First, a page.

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Slovenia’s Jansa follows Hungary down authoritarian path

The intimidation of Slovenia’s chief auditor started soon after his institution began to look into government procurement of protective equipment during the pandemic.

“There was a sudden change,” Tomaz Vesel, the auditor general told the Financial Times. “Attacks against the court [of auditors], and very personal attacks against me began . . . with a clear aim to relativise possible findings.”

Vesel’s audit identified procurement irregularities but also acknowledged the frantic race to buy masks and gowns during the early days of the crisis. Yet even then the campaign of denigration continued — with hit pieces in pro-government news outlets and a volley of tweets from Prime minister Janez Jansa questioning Vesel’s integrity.

After the report was published the police started investigating the audit office, Vesel said. “It was the first time — I never faced that in my whole career, nor has the institution. I hope there is something substantial behind it. If not, it’s a form of political pressure.”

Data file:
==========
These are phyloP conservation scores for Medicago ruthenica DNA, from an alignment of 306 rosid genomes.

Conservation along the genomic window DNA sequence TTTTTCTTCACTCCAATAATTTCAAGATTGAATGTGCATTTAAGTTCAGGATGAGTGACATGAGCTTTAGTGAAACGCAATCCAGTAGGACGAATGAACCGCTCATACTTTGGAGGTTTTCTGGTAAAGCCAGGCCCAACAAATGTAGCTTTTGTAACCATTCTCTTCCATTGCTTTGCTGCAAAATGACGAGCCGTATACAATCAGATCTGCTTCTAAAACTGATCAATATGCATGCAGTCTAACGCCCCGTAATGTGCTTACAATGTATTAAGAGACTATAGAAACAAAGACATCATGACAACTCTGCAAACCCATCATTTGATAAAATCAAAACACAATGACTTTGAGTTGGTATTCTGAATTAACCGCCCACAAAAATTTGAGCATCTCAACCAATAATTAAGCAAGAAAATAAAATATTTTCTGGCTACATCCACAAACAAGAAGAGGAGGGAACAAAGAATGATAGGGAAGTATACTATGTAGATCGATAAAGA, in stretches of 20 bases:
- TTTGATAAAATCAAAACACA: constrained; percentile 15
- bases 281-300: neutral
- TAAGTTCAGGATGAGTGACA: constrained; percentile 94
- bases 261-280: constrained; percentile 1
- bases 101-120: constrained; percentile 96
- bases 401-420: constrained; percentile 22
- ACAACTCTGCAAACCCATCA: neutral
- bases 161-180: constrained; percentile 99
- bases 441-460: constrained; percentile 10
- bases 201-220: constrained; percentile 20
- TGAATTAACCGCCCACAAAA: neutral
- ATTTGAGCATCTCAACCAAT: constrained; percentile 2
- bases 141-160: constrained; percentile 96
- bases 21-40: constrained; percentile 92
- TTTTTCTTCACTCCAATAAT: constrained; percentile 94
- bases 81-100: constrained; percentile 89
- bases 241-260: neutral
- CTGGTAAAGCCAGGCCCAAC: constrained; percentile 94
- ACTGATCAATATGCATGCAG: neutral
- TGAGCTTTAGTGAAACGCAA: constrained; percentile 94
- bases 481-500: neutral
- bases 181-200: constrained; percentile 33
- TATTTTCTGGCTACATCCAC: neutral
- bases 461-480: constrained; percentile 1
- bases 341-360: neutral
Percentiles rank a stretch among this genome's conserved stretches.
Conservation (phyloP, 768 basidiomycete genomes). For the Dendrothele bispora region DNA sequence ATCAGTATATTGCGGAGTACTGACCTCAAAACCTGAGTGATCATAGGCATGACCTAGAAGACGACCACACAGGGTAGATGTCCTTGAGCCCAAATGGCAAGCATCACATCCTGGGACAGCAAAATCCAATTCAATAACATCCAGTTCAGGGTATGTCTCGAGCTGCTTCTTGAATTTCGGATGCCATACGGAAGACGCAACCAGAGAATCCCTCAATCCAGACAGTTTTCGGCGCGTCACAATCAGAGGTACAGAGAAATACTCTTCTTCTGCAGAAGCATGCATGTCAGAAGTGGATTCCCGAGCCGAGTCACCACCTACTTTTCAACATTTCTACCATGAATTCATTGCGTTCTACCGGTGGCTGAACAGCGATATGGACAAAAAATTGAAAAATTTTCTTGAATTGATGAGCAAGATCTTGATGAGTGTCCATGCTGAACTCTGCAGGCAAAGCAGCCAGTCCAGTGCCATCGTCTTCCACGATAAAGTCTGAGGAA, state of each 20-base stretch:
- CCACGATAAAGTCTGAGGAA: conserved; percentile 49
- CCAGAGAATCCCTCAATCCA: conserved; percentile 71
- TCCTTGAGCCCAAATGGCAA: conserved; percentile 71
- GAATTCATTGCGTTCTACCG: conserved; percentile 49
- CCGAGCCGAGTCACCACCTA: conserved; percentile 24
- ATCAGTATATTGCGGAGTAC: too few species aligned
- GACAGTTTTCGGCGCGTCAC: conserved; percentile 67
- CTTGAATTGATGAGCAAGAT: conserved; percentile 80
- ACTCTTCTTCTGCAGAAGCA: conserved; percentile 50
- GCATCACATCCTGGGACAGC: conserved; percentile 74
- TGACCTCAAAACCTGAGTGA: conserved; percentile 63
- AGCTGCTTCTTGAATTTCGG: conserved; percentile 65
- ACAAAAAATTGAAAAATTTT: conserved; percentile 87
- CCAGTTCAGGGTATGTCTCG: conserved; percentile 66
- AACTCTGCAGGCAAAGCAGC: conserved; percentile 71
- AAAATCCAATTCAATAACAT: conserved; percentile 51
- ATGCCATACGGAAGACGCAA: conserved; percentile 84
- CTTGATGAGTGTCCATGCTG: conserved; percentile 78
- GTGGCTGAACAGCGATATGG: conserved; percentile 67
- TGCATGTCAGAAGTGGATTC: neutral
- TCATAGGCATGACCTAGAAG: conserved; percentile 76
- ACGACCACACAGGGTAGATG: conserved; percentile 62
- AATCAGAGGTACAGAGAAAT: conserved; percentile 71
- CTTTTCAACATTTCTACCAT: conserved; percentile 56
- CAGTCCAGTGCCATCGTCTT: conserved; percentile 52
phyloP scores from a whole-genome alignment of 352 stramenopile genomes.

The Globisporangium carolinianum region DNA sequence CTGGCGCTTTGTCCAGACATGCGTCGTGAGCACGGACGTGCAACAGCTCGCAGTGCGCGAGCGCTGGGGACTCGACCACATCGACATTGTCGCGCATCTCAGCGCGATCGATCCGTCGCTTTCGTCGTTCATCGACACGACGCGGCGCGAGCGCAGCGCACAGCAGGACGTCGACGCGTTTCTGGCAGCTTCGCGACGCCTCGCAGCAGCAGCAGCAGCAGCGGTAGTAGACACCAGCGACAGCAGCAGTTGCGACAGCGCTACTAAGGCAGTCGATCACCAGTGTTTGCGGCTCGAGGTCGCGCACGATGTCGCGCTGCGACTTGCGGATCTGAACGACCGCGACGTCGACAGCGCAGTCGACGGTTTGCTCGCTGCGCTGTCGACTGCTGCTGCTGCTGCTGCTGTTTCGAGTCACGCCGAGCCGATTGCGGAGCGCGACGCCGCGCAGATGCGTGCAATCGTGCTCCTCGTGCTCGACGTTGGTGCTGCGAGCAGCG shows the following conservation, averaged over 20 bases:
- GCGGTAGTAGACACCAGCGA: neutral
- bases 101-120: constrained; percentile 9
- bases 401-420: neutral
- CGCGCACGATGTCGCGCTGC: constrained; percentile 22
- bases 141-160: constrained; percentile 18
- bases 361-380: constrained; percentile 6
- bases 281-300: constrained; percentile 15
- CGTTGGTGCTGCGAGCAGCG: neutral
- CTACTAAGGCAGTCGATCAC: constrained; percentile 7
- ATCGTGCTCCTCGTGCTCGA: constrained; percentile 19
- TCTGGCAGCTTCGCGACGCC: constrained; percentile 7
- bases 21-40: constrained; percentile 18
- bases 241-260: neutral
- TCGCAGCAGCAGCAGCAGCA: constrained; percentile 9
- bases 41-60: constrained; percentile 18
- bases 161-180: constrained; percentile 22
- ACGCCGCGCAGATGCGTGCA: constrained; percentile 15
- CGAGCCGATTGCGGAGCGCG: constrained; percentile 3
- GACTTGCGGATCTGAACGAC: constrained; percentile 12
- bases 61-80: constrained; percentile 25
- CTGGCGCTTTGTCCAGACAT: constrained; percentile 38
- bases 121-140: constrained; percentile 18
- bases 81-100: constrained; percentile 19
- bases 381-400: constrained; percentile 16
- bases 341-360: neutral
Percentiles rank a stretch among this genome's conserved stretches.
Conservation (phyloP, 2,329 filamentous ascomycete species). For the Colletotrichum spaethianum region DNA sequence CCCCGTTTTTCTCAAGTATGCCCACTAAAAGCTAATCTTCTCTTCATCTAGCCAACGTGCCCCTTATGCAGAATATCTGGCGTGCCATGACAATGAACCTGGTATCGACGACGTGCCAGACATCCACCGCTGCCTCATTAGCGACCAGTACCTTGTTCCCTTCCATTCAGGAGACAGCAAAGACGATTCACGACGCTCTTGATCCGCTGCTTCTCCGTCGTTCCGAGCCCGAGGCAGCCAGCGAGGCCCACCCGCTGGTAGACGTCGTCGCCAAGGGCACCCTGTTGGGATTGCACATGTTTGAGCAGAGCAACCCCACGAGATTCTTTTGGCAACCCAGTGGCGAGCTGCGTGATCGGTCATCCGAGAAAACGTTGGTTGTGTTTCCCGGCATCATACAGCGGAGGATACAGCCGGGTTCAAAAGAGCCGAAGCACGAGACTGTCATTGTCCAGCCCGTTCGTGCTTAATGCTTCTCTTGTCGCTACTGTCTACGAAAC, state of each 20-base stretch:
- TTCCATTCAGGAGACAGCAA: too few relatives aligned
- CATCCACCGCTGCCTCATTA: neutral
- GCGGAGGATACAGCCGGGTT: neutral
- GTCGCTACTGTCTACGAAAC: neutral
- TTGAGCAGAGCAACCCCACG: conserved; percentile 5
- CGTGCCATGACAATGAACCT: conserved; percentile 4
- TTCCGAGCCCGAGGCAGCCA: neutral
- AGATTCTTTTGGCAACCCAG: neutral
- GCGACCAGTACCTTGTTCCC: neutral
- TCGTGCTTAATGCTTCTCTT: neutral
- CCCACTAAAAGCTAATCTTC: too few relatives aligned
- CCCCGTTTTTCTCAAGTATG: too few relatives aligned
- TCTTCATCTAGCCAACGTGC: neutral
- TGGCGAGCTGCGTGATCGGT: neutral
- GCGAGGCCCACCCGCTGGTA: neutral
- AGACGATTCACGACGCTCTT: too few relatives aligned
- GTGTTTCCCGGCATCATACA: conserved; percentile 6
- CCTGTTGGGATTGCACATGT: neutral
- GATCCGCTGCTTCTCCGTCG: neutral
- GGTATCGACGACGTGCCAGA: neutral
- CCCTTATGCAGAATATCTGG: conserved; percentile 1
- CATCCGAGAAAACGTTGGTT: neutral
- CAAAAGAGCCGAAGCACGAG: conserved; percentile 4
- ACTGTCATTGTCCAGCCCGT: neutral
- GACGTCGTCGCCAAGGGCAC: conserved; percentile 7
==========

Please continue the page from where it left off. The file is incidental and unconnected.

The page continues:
Vesel’s treatment is indicative of growing concerns about Slovenian democratic norms and the rule of law as the country prepares to assume the EU’s rotating presidency in July. 

Jansa is well-known for his aggressive Twitter interventions. But critics fear his government is also attempting to roll back democratic checks and balances, as in neighbouring Hungary.

“You can really feel the culture of not accepting the control mechanisms in our society,” said Vesel. “The constitutional court, the ombudsperson, and the court of audit are like an immune system. If you attack your own immune system, there are several diseases on the horizon.”

Demonstrators take part in an anti-government protest in Ljubljana on May 14 © Jure Makovec/AFP via Getty Images

Jansa and his ally, interior minister Ales Hojs, have criticised recent court verdicts, including a constitutional court ruling, which determined that government-imposed pandemic restrictions improperly infringed on personal freedoms.